• North Central – This region, made up of zones two through five, includes North Dakota, South Dakota, Minnesota, Wisconsin, Nebraska, Iowa, Illinois, Kansas, and Missouri. The average winter temperatures are much cooler, and the first frost typically occurs in September.
  • North East – This region, made up of zones one through seven, includes Michigan, Indiana, Ohio, Kentucky, Virginia, West Virginia, Pennsylvania, New York, New Jersey, Maryland, Delaware, Connecticut, Massachusetts, New Hampshire, Maine, Vermont, and Rhode Island. The average winter temperatures range from -5 to -50 degrees, and the first frost date occurs sometime in September through October.
  • North West – This region, made up of zones three through nine, includes Oregon, Washington, Montana, Idaho, Wyoming, and Northern California. These climates are usually wet in the winter, and the first frost usually occurs in September.
  • South Central – This region is made up of zones six through 10 and includes parts of Texas, Oklahoma, Arkansas, Louisiana, Mississippi, and Alabama. These areas are typically dryer and hotter than other parts of the country.
  • South East – This region, made up of Tennessee, North Carolina, South Carolina, Mississippi, Alabama, Georgia, and Florida, gets its first frost in mid-October, though some areas don’t experience a frost at all.
  • South West – This region, made up of zones three through 10, includes parts of California, Nevada, Utah, Colorado, Arizona, and New Mexico. Most areas experience extreme heat in the summer and extreme lows in the winter. They also see less humidity and rainfall.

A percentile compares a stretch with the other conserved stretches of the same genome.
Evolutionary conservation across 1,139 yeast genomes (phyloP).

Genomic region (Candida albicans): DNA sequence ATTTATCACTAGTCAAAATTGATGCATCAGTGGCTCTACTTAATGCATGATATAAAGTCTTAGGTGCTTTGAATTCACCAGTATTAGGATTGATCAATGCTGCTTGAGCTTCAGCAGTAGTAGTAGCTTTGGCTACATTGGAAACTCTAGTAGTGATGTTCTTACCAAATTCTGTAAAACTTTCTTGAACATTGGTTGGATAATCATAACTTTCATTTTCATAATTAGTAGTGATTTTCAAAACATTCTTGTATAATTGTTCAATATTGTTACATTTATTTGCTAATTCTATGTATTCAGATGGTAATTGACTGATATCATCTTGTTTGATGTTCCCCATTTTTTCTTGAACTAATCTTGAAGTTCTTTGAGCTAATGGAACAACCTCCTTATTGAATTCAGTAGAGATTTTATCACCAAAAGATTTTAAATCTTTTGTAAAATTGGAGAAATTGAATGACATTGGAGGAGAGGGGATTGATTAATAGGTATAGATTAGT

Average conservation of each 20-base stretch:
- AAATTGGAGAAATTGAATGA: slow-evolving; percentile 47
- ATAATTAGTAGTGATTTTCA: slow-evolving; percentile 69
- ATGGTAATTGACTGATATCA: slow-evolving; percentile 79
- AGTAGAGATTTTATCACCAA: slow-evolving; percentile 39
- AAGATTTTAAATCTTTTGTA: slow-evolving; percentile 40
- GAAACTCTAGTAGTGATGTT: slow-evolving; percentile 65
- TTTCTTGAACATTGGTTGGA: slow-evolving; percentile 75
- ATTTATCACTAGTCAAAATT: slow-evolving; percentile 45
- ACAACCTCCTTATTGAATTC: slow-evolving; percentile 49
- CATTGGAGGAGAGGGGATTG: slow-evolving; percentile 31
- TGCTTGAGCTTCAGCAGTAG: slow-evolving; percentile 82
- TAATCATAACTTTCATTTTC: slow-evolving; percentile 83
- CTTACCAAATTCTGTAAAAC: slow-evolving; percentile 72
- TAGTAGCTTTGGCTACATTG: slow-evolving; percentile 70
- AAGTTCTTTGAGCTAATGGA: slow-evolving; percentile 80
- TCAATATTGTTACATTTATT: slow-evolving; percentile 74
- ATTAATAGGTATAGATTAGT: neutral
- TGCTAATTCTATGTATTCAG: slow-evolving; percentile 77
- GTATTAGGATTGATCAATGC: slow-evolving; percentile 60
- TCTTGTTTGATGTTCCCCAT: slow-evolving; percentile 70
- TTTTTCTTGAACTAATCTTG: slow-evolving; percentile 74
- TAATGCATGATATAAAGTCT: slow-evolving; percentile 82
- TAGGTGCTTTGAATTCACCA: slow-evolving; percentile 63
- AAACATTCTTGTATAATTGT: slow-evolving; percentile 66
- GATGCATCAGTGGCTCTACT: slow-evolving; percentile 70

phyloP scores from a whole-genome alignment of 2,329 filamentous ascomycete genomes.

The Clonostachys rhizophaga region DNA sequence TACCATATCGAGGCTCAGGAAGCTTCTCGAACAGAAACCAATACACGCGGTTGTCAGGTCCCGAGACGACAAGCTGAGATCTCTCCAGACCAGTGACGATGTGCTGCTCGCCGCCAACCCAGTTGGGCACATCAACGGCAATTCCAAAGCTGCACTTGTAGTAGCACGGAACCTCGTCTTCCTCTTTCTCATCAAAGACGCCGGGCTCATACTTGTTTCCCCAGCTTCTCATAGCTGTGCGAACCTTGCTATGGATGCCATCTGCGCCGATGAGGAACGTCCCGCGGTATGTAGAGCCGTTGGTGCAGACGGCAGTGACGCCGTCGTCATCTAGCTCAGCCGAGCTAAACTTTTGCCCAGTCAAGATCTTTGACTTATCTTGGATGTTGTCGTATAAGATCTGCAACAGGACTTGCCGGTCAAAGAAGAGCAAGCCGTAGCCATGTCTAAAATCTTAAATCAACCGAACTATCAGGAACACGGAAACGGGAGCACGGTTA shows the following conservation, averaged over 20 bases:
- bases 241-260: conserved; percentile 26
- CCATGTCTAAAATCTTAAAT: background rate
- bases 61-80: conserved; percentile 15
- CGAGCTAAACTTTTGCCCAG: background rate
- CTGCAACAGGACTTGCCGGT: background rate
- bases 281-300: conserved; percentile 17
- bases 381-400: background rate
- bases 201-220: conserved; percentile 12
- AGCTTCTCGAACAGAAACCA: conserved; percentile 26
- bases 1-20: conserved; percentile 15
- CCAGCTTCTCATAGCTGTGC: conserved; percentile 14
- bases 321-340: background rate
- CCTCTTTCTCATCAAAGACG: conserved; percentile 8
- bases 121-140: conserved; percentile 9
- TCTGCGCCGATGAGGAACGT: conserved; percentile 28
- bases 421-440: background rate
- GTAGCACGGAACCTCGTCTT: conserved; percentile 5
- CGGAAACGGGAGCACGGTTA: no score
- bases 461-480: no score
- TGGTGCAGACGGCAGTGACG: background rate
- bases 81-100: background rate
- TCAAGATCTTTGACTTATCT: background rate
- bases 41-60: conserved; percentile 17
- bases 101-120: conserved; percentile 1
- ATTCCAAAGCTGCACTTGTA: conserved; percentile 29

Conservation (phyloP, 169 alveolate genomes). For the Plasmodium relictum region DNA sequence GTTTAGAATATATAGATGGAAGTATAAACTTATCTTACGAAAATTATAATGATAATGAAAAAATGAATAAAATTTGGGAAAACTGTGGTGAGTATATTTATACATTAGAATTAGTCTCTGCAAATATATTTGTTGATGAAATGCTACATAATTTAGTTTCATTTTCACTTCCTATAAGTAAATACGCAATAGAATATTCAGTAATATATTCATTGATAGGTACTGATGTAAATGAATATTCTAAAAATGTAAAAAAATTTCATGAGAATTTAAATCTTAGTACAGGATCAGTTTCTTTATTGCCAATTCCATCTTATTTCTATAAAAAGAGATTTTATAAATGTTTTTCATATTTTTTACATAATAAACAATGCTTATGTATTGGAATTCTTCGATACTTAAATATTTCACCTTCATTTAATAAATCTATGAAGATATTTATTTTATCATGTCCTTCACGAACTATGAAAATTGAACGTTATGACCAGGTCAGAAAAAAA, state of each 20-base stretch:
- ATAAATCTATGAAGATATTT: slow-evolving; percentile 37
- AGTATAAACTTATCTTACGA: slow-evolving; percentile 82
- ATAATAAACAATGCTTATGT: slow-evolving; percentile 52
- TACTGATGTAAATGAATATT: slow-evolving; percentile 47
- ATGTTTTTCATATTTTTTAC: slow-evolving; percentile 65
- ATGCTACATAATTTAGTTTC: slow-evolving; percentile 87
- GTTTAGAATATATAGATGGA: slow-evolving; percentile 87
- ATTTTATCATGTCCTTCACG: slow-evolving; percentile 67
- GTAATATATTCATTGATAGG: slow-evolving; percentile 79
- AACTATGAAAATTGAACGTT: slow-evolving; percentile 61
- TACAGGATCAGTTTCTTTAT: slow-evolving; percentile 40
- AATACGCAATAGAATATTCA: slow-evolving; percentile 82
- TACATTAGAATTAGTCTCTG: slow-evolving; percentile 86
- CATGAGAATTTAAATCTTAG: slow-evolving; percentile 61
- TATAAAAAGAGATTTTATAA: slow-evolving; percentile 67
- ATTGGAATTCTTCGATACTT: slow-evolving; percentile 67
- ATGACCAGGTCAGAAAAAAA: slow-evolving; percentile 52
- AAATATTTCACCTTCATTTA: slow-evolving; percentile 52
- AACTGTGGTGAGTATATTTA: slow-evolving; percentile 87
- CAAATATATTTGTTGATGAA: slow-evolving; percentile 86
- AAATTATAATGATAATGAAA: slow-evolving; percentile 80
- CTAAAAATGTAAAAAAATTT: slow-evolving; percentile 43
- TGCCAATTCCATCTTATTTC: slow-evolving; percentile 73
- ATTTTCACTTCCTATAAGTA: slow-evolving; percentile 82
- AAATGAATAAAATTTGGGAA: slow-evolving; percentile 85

Choosing Plants for Your Hardiness Zone

Most nurseries and professional plant sales centers use hardiness zones to choose which plants to stock in their regions. However, when you are looking at online plants for sale, you will need to be careful about choosing plants that will survive in your local hardiness zone. When you look at a plant’s description, it should say something like, “This plant is rated for zones:” and list the appropriate compatible zones. A nursery employee should also be able to help you choose the right plants for your local hardiness zone.

Looking for the Best Georgia Nursery?

If you’re looking for a local Georgia garden center or wholesale nursery in Georgia or the Southeastern United States, contact us today at Hahira Nursery. We offer a wide selection of high-quality online plants for sale, and our experts can help you choose the right plants for your hardiness zone. We specialize in perennials, ornamental grasses, annuals, vines, groundcover, shrubs, and more. We operate a retail garden center in Hahira, GA, and an online plant nursery, as well as wholesale plant services throughout the Southeastern United States. Visit our nursery, contact us online, or place an order through our online store today.